How to Transplant Mint into a Container

Posted on Oct 31 2011 - 2:50am by Mike Lieberman

Mint grows like crazy and can easily take over your garden if grown in a raised bed or in ground garden. After all mint is a weed. You almost always want to grow mint in a container.

What you will need to transplant your mint into a container:

  • Container filled with potting mix
  • Mint plant
  • Water

How to transplant the mint:

  • Pour a little bit of water into the plastic container that the mint plant has been growing in.
  • In the center of the container, dig a hole that is about the same size of the container that the mint has been growing in.
  • Gently pop the mint out of the container that it’s currently in and lightly break up the block a little.
  • Insert the mint into the hole that you dug and add a little bit of water.
  • Cover up the hole with the soil and secure the mint plant.
  • Add water to the container.

What are some of your favorite ways to use mint? Don’t say mojito, it’s not original.

  • Tris

    I dry my peppermint and spearmint.  We use it in soapmaking, foot soak teas and sometimes, I just boil it in a pot of water for a nice smell in the house.

  • Jennifer G.

    Mint julep. Is that more original than a mojito?

  • http://twitter.com/Aurorabela Rosemarie Barrios

    Tea! Everyday as a garnish,breath freshener.You can probably add it to little bouquets of floral arrangements at meals,what a fresh smell with lovely splashes of green!

  • http://marysgardeningendeavors.blogspot.com Mary C.

    herbal vinegar infusions for my hair and skin. It’s fun to make.

    p.s. even growing mint in a container isn’t a guaranteed control unless it’s placed on a solid non-earth surface. My dad had mint in a wood box container, on top of some brick paving. The roots sneaked out the bottom, through the cracks in the bricks and into the ground – sprouting mint all along the path around our roses and in the rose beds.
    It all got ripped out when we re-landscaped the front yard, then popped up again a year later in a corner of a new flower bed :/

  • Tdhawkbbq

    Believe it or not, any type of Italian dish, even spaghetti sauce. Anything calling for Herbs de Provence, add a little mint (but don’t go overboard) and it adds a little something.
    BTW, I once live in a place where the mint had gone wild and practically taken over the yard (you’d smell mint while mowing). I took a maddox (like a pick) and tried digging up large swaths of it and the maddox got stuck in the ground to where I almost couldn’t extract the roots were so thick. Don’t plant in the ground for sure!

  • Karen Lynch

    I make a simple syrup with it and then add the minty syrup to milk.  Flavored coffee creamer without all the bizarre chemicals!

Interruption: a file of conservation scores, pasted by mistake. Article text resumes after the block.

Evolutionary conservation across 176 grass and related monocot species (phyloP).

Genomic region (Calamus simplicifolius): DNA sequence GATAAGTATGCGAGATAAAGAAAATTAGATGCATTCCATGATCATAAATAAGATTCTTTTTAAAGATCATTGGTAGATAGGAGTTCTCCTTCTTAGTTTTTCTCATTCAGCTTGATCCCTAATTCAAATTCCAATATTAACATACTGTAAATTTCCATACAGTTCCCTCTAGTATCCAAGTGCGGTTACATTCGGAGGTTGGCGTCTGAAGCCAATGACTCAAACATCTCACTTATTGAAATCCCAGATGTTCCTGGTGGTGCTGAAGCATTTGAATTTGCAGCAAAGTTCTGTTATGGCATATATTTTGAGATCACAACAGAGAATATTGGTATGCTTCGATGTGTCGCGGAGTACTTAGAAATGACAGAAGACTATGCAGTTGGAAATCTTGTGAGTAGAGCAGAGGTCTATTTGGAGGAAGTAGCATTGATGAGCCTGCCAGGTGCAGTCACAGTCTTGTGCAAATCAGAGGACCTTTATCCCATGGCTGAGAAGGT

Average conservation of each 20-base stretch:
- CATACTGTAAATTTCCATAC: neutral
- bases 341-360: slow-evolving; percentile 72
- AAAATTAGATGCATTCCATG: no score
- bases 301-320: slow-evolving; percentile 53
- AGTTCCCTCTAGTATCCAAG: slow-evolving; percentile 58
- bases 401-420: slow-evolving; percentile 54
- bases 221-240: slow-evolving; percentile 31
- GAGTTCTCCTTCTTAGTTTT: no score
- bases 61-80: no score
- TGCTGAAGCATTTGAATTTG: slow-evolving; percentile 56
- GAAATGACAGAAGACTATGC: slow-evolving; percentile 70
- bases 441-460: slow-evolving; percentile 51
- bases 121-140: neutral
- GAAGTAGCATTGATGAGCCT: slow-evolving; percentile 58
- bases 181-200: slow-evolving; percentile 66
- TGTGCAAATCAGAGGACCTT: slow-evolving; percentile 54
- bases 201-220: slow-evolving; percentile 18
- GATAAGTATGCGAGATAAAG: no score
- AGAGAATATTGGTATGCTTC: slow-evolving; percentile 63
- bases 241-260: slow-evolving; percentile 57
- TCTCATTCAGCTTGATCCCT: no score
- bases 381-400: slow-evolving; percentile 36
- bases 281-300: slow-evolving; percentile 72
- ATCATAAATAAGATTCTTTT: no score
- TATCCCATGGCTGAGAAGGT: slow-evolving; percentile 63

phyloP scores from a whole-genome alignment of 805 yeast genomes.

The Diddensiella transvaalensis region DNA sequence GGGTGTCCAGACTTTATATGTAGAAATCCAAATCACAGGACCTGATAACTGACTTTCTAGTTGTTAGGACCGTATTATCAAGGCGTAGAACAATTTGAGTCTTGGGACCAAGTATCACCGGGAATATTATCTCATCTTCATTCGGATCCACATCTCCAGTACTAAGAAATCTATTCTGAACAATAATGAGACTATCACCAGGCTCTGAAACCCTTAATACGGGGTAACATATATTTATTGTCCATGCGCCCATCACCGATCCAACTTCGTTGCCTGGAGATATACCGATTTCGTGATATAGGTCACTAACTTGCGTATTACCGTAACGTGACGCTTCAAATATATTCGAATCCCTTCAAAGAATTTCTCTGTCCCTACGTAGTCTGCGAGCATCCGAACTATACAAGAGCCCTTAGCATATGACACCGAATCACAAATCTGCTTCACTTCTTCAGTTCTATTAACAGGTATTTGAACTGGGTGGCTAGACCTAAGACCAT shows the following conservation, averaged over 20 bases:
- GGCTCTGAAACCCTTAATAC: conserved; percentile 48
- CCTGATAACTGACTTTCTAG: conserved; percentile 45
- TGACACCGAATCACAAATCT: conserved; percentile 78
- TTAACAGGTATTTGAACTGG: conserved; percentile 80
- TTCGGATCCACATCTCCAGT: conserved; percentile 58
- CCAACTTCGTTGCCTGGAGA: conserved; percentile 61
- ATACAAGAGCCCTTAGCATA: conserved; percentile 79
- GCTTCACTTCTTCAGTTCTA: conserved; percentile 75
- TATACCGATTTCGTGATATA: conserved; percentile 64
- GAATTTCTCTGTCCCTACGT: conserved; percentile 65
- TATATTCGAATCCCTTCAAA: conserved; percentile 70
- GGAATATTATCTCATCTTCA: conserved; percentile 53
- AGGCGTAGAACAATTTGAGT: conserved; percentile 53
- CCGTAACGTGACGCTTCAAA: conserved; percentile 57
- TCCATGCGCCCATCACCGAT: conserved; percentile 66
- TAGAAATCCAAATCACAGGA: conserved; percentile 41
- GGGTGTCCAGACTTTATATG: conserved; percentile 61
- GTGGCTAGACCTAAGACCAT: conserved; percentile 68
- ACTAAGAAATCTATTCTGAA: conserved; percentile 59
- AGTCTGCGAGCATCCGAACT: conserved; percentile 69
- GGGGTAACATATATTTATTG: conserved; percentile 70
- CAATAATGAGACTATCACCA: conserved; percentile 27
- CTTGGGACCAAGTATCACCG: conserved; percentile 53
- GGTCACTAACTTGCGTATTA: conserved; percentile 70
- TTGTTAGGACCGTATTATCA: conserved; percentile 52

• http://www.UrbanOrganicGardener.com Mike Lieberman

    Please tell how you make the soap and foot soak teas. Please!?!?!

  • http://www.UrbanOrganicGardener.com Mike Lieberman

    Slightly. Only slightly though.

  • http://www.UrbanOrganicGardener.com Mike Lieberman

    Been loving it as a tea.

  • http://www.UrbanOrganicGardener.com Mike Lieberman

    Do tell more about the herbal vinegar infusions. If my mint starts creeping anywhere, the landlord might get pissed.

  • http://www.UrbanOrganicGardener.com Mike Lieberman

    That’s crazy!

  • http://marysgardeningendeavors.blogspot.com Mary C.

    Very easy to make at home and multi-purpose, do a quick google search and you will see lots of uses. I blogged about it once: http://marysgardeningendeavors.blogspot.com/2010/06/herbal-vinegar-hair-rinse.htmlYou have to keep an eye on how your hair and skin react. In the driest part
    of winter the vinegar ended up cleaning off too much oil and I got dandruff for a couple weeks until I started alternating it with regular conditioner. In the summer it’s fine.
    Also, not in the post because I didn’t notice it until a few weeks later, the excess vinegar that dripped onto my skin helped clear up pimples in a couple areas I’m prone to them. I have heard of people washing their face with vinegar or wine for clear skin. I sometimes soak up a little on a wash cloth and scrub an area of skin where there’s an outbreak for a few days, especially in summer.
    And since I already used vinegar and water for some around the house cleaning like mopping and smudges on the wall, I sometimes add my herbal vinegar instead because the lavender or mint scent will stick around for a bit.

    Haha, I think your mint will be sufficiently restrained ;)

  • http://www.UrbanOrganicGardener.com Mike Lieberman

    Cool. Cool. Thanks for the tip. I’m seeing if I can make my own peppermint essential oil too.

  • Juanita

    Well, tea, of course.  But I never really liked peas until I got brave and made a recipe that added mint to the peas.  I couldn’t believe what a difference a little bit of mint made in the peas.  I now love peas…if they have mint in them.

  • Tris